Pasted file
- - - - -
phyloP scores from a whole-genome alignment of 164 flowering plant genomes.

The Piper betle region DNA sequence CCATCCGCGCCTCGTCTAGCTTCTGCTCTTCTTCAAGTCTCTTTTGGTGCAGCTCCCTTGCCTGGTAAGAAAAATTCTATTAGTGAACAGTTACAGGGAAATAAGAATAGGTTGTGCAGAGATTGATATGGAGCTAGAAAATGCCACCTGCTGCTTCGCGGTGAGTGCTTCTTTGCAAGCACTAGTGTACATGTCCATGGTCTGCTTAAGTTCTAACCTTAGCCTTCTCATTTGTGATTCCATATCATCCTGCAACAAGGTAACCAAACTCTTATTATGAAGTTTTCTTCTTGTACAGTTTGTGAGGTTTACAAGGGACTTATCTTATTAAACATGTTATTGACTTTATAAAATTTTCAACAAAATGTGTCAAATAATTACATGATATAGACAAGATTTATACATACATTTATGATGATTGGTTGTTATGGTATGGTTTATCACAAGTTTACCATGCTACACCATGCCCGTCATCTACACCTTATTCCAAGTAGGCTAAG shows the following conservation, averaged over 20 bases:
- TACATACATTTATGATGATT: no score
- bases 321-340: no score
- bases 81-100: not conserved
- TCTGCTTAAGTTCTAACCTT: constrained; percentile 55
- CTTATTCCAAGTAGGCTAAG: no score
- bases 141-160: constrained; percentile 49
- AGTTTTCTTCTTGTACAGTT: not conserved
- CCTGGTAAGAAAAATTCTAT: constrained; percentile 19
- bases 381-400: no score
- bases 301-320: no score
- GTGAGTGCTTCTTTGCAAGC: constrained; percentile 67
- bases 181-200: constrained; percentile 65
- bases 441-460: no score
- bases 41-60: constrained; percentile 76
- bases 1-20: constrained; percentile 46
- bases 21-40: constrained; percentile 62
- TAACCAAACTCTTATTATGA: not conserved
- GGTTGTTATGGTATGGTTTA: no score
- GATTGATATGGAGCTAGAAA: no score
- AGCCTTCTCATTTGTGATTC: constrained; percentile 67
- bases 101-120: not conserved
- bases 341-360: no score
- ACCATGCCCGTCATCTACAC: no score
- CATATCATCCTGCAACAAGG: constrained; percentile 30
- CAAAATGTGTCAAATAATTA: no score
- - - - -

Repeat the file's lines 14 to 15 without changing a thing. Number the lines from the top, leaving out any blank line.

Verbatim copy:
- bases 181-200: constrained; percentile 65
- bases 441-460: no score